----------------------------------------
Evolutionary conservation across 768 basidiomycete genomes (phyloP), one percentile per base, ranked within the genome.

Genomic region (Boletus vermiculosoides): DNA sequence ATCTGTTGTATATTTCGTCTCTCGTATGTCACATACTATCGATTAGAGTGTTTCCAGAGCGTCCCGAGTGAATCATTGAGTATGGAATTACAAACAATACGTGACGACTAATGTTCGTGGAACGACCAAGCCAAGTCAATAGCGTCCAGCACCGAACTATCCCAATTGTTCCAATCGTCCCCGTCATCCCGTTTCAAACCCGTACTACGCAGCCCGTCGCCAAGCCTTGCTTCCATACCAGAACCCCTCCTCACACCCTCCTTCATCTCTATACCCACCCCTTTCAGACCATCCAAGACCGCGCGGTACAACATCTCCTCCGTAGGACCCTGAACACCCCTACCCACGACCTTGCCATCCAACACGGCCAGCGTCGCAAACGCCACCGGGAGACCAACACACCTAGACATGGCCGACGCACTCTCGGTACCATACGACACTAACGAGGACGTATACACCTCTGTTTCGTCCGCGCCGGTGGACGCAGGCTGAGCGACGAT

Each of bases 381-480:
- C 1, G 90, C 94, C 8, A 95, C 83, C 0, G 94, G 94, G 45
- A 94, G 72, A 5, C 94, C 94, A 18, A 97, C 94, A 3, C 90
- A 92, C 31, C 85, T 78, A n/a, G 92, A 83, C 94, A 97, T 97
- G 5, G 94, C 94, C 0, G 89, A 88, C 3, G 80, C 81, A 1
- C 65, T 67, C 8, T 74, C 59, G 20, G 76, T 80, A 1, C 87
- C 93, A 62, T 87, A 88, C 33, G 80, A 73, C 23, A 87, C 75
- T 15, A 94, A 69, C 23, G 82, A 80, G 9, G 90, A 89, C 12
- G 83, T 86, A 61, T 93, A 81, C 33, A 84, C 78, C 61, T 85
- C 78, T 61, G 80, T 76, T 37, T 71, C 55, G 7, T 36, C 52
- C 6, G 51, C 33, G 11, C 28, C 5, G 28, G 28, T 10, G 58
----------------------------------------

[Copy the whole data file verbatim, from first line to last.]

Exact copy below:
Evolutionary conservation across 768 basidiomycete genomes (phyloP), one percentile per base, ranked within the genome.

Genomic region (Boletus vermiculosoides): DNA sequence ATCTGTTGTATATTTCGTCTCTCGTATGTCACATACTATCGATTAGAGTGTTTCCAGAGCGTCCCGAGTGAATCATTGAGTATGGAATTACAAACAATACGTGACGACTAATGTTCGTGGAACGACCAAGCCAAGTCAATAGCGTCCAGCACCGAACTATCCCAATTGTTCCAATCGTCCCCGTCATCCCGTTTCAAACCCGTACTACGCAGCCCGTCGCCAAGCCTTGCTTCCATACCAGAACCCCTCCTCACACCCTCCTTCATCTCTATACCCACCCCTTTCAGACCATCCAAGACCGCGCGGTACAACATCTCCTCCGTAGGACCCTGAACACCCCTACCCACGACCTTGCCATCCAACACGGCCAGCGTCGCAAACGCCACCGGGAGACCAACACACCTAGACATGGCCGACGCACTCTCGGTACCATACGACACTAACGAGGACGTATACACCTCTGTTTCGTCCGCGCCGGTGGACGCAGGCTGAGCGACGAT

Each of bases 381-480:
- C 1, G 90, C 94, C 8, A 95, C 83, C 0, G 94, G 94, G 45
- A 94, G 72, A 5, C 94, C 94, A 18, A 97, C 94, A 3, C 90
- A 92, C 31, C 85, T 78, A n/a, G 92, A 83, C 94, A 97, T 97
- G 5, G 94, C 94, C 0, G 89, A 88, C 3, G 80, C 81, A 1
- C 65, T 67, C 8, T 74, C 59, G 20, G 76, T 80, A 1, C 87
- C 93, A 62, T 87, A 88, C 33, G 80, A 73, C 23, A 87, C 75
- T 15, A 94, A 69, C 23, G 82, A 80, G 9, G 90, A 89, C 12
- G 83, T 86, A 61, T 93, A 81, C 33, A 84, C 78, C 61, T 85
- C 78, T 61, G 80, T 76, T 37, T 71, C 55, G 7, T 36, C 52
- C 6, G 51, C 33, G 11, C 28, C 5, G 28, G 28, T 10, G 58